If we continue down this path, I envision having background art for each region in a game, further solidifying the realistic look and feel of the setting.

I’m sure there are more interesting observations coming as we experiement with Zifmia and client/server IF, but these are some of my initial thoughts.

Since getting the service layer running for Zifmia, I’m now focused on the client side look and feel and getting a first iteration completed by PAX for the IF Demo Fair. To that end, I’ve come up with a first draft of the wireframe layout.

As you can see, this is very different from previous Interactive Fiction UI designs. There are tabs on the right for different types of content. Popup menus that can auto-enter commands relative to a word in the text, a history of commands and recommended commands, a movement panel with all of the common directional verbs for auto-entering, a list of users (the lamp represents who is in charge of entering commands, everyone else is a watcher), an achievement panel, and a description panel (which will show the results of examine, search, and similar commands without using a turn – everything in-scope is known for every turn).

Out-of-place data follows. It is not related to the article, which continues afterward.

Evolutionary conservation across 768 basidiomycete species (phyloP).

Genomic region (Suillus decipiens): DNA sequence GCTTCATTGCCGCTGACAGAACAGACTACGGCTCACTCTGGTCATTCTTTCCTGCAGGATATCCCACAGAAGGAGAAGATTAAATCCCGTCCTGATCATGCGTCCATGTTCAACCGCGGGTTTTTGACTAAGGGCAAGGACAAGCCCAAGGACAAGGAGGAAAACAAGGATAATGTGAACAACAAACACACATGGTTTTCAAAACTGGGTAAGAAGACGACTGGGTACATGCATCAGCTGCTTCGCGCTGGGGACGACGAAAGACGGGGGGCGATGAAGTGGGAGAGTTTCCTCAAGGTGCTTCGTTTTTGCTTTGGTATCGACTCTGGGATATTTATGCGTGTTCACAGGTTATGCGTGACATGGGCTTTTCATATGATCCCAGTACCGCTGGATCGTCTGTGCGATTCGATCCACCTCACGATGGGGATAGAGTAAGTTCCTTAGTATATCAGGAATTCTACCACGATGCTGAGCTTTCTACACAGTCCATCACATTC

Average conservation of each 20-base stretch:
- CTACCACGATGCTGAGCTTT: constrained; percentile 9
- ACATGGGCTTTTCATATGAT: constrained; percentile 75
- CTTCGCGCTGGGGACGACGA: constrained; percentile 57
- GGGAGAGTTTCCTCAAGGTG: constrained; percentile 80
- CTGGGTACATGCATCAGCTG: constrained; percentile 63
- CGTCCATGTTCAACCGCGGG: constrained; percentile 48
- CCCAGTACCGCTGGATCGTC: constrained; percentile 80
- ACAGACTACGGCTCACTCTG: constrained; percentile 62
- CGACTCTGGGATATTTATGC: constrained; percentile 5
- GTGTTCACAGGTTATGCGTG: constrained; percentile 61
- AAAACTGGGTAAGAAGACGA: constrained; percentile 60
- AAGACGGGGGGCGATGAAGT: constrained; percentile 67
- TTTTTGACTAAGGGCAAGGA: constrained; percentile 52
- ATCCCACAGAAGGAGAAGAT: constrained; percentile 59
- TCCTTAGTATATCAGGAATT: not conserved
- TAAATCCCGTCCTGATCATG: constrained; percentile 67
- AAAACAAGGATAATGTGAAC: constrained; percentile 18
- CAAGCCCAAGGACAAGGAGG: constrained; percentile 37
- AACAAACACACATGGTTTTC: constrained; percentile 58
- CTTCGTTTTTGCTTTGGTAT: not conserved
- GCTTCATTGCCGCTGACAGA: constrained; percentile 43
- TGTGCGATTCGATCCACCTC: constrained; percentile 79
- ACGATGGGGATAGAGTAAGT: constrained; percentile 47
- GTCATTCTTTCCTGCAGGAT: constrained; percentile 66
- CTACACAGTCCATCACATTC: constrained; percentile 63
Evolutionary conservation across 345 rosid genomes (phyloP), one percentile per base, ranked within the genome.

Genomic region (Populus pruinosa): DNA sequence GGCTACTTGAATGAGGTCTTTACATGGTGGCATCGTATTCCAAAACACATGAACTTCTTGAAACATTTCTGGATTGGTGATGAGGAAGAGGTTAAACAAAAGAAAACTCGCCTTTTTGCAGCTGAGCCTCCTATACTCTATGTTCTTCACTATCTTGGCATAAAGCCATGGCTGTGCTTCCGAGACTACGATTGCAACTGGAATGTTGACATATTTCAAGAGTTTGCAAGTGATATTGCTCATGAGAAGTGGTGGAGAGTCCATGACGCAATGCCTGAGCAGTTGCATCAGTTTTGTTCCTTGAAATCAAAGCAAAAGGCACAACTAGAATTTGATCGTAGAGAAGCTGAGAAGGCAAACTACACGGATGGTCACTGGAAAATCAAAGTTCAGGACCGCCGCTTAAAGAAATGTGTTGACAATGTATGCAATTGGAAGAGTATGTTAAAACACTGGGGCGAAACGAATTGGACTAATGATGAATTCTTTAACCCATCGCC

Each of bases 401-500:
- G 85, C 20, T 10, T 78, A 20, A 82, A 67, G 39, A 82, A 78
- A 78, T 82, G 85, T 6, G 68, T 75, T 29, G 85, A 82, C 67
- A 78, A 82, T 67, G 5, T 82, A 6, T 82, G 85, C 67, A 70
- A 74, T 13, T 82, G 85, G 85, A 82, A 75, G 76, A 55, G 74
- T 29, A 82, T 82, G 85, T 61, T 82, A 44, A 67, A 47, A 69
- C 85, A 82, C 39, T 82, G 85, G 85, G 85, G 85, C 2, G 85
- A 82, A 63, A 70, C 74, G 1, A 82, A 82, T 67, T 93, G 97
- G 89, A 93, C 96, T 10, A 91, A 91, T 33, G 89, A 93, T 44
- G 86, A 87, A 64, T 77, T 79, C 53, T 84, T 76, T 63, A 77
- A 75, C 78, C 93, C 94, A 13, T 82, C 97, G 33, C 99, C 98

I’ve tried to keep the focus on words and reading as opposed to images, but this the first foray into developing a Zifmia web client and I wanted to try to stay somewhat generic. Future, game-specific user interfaces could have clickable maps, and other features. Eventually, Zifmia will allow a UI package to be uploaded that contains javascript, css, html, and images and tie the package to a game. Then when someone starts that game, the game UI package is used to display the game.